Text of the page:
This monterey jack cheese and poblano pepper topped burger is made with steakburger patties from La Cense. Grass fed Black Angus makes one tasty spicy burger. I used poblano because of the distinct flavor and the fact that it's not so spicy that it would mask the flavor of the burger.
There are a number of theories on the origins of gazpacho but most of us are familiar with the Spanish variation that was introduced during the 1700s which includes tomatoes, stale bread, olive oil and garlic. This variation based on a recipe from WholeFoods Market is quite a bit different. It plays on a counterpoint between cool and spicy. It's very light, refreshing and slightly sweet. I won't lie - this cold soup is super good for you. It consists of nothing more than raw, fresh fruits and vegetables. A fresh summer dish that's easy to make.
Video: Scott Roberts vs. Blair's Ultra Death Sauce
I have my money on Scott
Chile and hot sauce eating videos have become extremely popular over the past few years. Our friend, Scott Roberts, decided to take on Blair's Ultra Death Hot Sauce on video a few months ago so I figured I'd share it with you fine folks. While some people resort to eating chile peppers, hot sauce or other spicy foods to put themselves into a world of hurt ala "Jackass" for entertainment purposes, Scott's video is much more informative. This video says so much more than a written article ever could and Scott has an interesting and entertaining style.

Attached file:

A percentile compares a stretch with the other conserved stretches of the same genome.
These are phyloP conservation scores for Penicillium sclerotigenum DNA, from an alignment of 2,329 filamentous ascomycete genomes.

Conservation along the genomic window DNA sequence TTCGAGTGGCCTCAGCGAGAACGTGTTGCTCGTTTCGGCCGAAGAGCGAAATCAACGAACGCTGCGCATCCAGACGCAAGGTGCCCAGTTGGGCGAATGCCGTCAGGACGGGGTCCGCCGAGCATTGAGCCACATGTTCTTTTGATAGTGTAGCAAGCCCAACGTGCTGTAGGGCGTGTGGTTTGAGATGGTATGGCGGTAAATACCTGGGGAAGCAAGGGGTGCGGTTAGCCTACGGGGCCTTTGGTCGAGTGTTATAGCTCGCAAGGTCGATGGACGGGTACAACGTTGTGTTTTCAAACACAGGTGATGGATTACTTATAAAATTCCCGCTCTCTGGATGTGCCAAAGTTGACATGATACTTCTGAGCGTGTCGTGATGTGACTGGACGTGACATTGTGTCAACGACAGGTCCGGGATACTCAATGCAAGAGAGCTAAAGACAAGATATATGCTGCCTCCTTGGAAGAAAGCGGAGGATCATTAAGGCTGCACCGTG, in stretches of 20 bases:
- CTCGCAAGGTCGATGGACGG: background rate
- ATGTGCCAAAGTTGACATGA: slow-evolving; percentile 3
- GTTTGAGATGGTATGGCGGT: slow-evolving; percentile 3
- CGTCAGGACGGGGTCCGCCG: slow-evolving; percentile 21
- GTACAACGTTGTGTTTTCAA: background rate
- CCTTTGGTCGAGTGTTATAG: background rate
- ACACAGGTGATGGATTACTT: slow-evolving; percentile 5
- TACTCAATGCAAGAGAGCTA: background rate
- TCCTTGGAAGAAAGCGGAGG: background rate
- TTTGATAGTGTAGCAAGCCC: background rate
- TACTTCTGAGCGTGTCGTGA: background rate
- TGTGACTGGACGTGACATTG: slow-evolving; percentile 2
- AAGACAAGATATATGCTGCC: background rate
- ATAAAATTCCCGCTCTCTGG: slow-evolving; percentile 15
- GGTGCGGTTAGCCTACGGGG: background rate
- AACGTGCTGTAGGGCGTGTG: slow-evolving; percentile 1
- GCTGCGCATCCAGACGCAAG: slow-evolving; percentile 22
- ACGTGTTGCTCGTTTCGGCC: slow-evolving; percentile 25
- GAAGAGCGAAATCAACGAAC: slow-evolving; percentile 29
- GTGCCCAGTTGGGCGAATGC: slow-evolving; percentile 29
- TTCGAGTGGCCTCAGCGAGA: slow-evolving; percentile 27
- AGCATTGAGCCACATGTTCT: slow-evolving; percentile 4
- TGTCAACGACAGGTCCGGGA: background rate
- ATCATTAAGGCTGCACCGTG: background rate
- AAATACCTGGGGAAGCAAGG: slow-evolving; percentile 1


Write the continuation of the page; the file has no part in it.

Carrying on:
Before I go any further I'll give you a little background on the two opponents:
In the red corner we have Scott Roberts who is a prominent player in the hot sauce industry. His blog, www.ScottRobertsWeb.com, is his main means of making noise in the world of hot sauce and spicy food. He's a friendly and helpful dude who has reached out to a few of us that are new to the spicy food community on a several occasions. Many kudos to Scott.
In the blue corner we have Blair's Ultra Death Sauce. Blair's products are very well known in the world of hot sauce for their absolutely maddening heat and Jersey attitude. They've managed to bottle pure capsaicin, put a corner on limited edition collectible hot sauce and produce award winning and record holding sauces on a consistent basis. Blair's Ultra Death Sauce weighs in somewhere between 800,000 and 900,000 Scoville Units, as estimated by Scott.